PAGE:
Although the patient’s white blood cell count, serum creatinine, creatine kinase, AST, and ALT levels gradually decreased from the time he was admitted. However, fever, tachycardia, rapid breathing, and low oxygen levels remained until the fourth day of his hospital stay. The doctors carefully evaluated him for any secondary infections or complications related to Legionella pneumonia, however, they found none. Finally, on the fifth day, the patient began to show signs of improvement. He didn’t need a ventilator or hemodialysis. By the tenth day, his kidney function had returned to normal, and he no longer required oxygen.
Doctors discharged him from the hospital with a course of antibiotics. The doctors did a follow-up with the patient a year after, and he had not experienced a recurrence of rhabdomyolysis.
Discussion: Legionella-associated pneumonia
This case highlights the association of Legionella infection with rhabdomyolysis and acute kidney injury. Early detection and sufficient treatment can reduce the risk of complications and death. Usually, patients with these complications need a long hospital stay and may require dialysis, invasive ventilation, or intensive care. However, this patient didn’t need any of these interventions. Doctors discharged him from the hospital after just 10 days, and he didn’t experience rhabdomyolysis on the follow-up.
Rhabdomyolysis occurs when muscles break down, releasing substances like myoglobin and creatine kinase into the bloodstream. The typical symptoms are muscle pain, weakness, and dark-coloured urine. However, less than 10% of patients develop this symptom triad, and more than half of patients may not have any muscular symptoms. Laboratory tests show high levels of creatine kinase in the blood and myoglobin in the urine, which leads to a false positive result of hematuria in the urine. Electrolyte imbalances are common, as well as elevated levels of liver enzymes, particularly AST. Acute kidney injury can occur in up to 50% of patients.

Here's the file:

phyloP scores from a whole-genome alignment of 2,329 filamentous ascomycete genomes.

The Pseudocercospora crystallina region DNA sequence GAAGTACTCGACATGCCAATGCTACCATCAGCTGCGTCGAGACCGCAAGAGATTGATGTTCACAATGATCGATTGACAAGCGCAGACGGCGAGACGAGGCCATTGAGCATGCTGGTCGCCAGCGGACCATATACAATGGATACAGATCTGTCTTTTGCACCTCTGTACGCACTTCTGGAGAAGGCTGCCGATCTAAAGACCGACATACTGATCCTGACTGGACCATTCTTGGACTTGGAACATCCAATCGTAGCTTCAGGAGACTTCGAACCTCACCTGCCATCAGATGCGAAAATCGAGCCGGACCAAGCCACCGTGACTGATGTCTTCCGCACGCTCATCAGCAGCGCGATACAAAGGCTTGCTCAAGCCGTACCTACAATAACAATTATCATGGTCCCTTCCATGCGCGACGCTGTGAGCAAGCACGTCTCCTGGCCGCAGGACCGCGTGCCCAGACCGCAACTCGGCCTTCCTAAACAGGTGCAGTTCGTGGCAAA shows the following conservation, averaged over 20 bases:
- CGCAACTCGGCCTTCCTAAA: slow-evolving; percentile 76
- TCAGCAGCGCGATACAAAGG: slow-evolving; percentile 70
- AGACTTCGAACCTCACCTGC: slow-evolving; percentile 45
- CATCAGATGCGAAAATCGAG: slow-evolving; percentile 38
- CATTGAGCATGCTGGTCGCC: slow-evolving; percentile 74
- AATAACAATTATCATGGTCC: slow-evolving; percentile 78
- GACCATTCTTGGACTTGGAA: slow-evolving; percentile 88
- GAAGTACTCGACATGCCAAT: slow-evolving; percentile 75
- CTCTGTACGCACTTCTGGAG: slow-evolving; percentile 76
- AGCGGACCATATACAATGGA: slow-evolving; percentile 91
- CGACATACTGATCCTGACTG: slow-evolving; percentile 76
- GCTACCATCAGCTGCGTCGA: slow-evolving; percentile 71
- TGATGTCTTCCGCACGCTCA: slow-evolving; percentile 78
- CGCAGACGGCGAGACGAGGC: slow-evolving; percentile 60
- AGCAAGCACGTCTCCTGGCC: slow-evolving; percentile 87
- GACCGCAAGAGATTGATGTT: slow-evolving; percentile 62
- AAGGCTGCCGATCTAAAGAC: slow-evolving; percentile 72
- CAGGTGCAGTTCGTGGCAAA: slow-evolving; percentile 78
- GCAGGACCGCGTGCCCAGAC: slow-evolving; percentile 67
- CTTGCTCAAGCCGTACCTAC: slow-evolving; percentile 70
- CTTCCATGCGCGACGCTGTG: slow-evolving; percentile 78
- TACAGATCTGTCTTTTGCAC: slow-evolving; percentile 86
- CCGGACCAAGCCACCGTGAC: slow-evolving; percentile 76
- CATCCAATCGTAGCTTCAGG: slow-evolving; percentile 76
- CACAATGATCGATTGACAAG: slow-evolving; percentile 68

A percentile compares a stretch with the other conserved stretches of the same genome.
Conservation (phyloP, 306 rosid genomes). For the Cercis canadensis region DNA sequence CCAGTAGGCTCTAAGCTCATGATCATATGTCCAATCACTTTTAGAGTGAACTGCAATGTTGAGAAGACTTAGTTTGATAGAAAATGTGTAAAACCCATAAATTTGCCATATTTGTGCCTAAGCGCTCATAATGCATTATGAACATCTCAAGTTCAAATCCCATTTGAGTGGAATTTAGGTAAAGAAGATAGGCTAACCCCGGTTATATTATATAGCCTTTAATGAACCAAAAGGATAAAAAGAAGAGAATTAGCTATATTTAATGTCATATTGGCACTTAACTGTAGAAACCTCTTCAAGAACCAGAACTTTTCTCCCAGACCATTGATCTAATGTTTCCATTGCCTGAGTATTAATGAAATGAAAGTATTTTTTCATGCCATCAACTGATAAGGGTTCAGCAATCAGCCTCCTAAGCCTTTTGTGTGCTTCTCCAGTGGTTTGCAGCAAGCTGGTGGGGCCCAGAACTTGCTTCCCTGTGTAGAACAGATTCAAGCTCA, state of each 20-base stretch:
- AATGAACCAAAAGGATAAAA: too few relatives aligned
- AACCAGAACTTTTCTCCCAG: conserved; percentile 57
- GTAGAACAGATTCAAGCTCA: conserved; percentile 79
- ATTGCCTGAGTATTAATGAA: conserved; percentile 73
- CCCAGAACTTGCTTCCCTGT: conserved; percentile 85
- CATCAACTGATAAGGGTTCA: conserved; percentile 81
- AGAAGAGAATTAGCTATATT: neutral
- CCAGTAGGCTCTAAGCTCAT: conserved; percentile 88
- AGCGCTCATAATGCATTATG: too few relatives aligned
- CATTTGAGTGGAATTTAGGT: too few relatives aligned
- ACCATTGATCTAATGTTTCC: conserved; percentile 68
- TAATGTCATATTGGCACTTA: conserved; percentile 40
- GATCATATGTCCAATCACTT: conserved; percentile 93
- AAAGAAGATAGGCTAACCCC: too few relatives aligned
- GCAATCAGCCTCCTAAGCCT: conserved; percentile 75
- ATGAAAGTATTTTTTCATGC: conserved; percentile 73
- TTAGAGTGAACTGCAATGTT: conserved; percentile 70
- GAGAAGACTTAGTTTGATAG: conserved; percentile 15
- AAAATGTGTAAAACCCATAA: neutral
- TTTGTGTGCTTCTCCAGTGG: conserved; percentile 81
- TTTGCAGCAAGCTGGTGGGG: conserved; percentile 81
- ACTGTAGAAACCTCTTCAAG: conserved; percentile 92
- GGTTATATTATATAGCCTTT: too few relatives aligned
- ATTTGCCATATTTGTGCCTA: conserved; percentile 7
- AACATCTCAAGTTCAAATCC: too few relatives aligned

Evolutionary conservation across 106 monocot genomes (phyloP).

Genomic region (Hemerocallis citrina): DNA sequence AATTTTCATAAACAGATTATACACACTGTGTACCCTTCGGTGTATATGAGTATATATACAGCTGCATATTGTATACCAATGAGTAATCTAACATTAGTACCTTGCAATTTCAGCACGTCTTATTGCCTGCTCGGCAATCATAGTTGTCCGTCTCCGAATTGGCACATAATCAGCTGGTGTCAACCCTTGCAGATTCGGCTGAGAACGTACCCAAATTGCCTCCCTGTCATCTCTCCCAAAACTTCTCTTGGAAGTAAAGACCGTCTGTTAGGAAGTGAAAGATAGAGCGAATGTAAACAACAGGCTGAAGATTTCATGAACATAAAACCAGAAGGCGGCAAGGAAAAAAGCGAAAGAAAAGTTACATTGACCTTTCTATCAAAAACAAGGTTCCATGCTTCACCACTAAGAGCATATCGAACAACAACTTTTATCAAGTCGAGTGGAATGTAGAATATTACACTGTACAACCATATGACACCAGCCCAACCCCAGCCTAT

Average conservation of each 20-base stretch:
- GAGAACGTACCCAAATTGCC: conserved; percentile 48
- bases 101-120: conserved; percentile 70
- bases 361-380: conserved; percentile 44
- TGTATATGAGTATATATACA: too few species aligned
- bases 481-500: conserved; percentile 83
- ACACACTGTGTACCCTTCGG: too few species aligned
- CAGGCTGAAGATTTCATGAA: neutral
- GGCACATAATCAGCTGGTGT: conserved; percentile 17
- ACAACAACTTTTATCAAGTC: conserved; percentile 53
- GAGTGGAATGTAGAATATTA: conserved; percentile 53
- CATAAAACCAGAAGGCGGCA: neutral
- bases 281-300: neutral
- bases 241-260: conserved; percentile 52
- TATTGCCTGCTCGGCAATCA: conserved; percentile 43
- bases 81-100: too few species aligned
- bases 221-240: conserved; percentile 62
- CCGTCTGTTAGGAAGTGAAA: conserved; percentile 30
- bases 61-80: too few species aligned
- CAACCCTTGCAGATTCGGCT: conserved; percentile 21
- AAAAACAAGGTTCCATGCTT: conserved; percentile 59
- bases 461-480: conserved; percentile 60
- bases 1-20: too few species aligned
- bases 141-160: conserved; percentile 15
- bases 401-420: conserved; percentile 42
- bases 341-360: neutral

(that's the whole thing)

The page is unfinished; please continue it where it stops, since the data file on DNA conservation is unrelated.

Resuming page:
Rhabdomyolysis can be caused by various factors, such as trauma, metabolic disorders, electrolyte imbalances, toxins, and medications. Influenza is the most common viral cause, followed by HIV and enteroviruses. Legionella is the most common bacterial cause, followed by Streptococcus, Francisella, and Salmonella. Bacterial causes are associated with significant morbidity and mortality, with 57% of cases resulting in acute renal failure and 38% leading to death.
Management of Legionella Community-acquired Pneumonia
The management strategy for acute kidney injury caused by rhabdomyolysis is aggressive fluid resuscitation to compensate for fluid loss from muscles and promote kidney filtration. The treatment for community-acquired pneumonia typically involves a 3 to 5-day course of antibiotics, such as quinolones alone or a combination of a macrolide and a beta-lactam. In some cases, like Legionella infection, a longer course of up to 2 weeks may be necessary. Azithromycin or fluoroquinolones are the preferred antibiotics for Legionella.